The Convergence of Cloud Management and SAM

Tim Jesser looks at how the cloud has changed the responsibilities and mandates of software asset management.

It wasn’t that long ago that a software asset manager’s job wasn’t quite as complex as it is now. Desktop deployments were the primary concern and ensuring compliance with software licensing terms, while certainly not easy, was reasonably straightforward once the necessary data was gathered. The cloud has fundamentally shifted and grown the responsibilities and mandate of software asset management (SAM).

There are a few points that highlight both the risks and opportunities cloud deployment presents:

SAM includes cloud services, and is better off for it

There are still a small number of SAM leaders that feel cloud doesn’t fall under their remit. But beyond semantic definitions and ISO/IEC categorization, effective SAM leaders have recognized that in order to provide value to their organization, they must consider cloud services. Let’s look at just a few of the areas where SAM and asset data can provide value:

But value can’t be provided to these areas without incorporating usage and cost data for cloud services. Without considering public cloud, organizations aren’t able to track the shift from on-premises to cloud, don’t have complete visibility into technology spend, and aren’t ready for new and varied challenges cloud brings to security and compliance.

As compliance concerns wane, cost challenges grow

While being out of compliance in the cloud is still possible—especially when using on-premises entitlements in public cloud environments—it is less of a concern than when desktop deployments dominated the enterprise. But as this concern lessens, another grows: controlling costs. There are a few primary reasons for this:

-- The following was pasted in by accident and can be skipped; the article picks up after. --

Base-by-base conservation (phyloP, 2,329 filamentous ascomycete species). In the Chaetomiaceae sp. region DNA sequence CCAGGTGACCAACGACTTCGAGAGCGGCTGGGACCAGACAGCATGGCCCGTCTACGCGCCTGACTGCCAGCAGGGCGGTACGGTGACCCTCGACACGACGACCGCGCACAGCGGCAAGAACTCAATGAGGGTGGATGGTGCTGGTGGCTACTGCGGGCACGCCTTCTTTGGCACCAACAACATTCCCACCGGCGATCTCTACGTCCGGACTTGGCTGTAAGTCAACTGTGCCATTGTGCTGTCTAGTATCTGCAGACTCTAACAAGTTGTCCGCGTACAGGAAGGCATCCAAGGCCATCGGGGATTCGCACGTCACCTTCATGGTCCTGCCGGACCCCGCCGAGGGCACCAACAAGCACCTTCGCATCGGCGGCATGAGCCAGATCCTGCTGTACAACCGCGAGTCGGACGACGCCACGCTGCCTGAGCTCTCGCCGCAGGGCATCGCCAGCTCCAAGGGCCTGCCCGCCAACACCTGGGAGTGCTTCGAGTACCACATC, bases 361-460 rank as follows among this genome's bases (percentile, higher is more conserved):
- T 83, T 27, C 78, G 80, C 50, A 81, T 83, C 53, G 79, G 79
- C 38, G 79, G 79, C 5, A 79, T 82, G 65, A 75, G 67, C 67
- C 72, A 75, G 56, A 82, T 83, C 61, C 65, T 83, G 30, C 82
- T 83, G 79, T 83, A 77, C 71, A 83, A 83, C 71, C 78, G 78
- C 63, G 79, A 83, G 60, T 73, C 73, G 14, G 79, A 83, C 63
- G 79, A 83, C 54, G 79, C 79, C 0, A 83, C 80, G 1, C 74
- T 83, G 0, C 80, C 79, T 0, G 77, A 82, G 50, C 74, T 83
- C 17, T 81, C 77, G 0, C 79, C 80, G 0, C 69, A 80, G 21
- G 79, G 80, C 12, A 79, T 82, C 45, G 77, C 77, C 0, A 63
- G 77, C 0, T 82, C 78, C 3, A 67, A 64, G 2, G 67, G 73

“By 2020, eliminating the “toxic” consumption of “PaaS” and “IaaS” will become a high-priority focus of SAM discipline for 50% of organizations.2”

Based on my conversations with SAM and IT leaders, Gartner’s prediction of a few years ago has certainly come to pass. Organizations are struggling with cloud cost containment. Fortunately, with the right solutions, processes, and perspective in place, effective management is possible.

Broad visibility of assets and usage enables cost control

Snow recently introduced its Technology Intelligence vision (below) to capture the growing scope of technologies that asset managers must consider. We recognize that while we might still sometimes refer to our discipline as SAM, traditional software is only one part of the equation within the increasingly complex IT landscape. IT leaders and SAM practitioners must now account for on-premises, IaaS, SaaS, and hardware.

Importantly, across all of these environments, a critical aspect is the ability to capture usage data. With cloud services usage data, a SAM leader can begin to truly understand and manage costs. Just a few examples of what is possible within the realm of public cloud include:

Closing Thoughts

Two years ago, Gartner said of SAM, “Market Penetration is low today – between 1 and 5% of the target audience, despite the many benefits that can be achieved by implementing SAM tools”1. While adoption has certainly grown in the past two years, most organizations still have not taken advantage of SAM and asset management solutions. My prediction is that the explosion of cloud services usage will create an opportunity and a justification for organizations to realize the value these solutions can bring, especially in the area of cost management.

For more insight on cloud management, download your copy of the latest 2020 Gartner Magic Quadrant for Cloud Management Platforms.

1 Gartner, Emerging Technology Analysis; Software Asset Management Tools, April Adams, Roger Williams, March 5, 2018.

2 Gartner, Predicts 2018: Mature Your IT Asset Management Discipline to Deliver on the Promise of Digital Business, Yanni Karalis, Tim Zimmerman, Stephen White, Roger Williams, Bart Willemsen, December 12, 2017.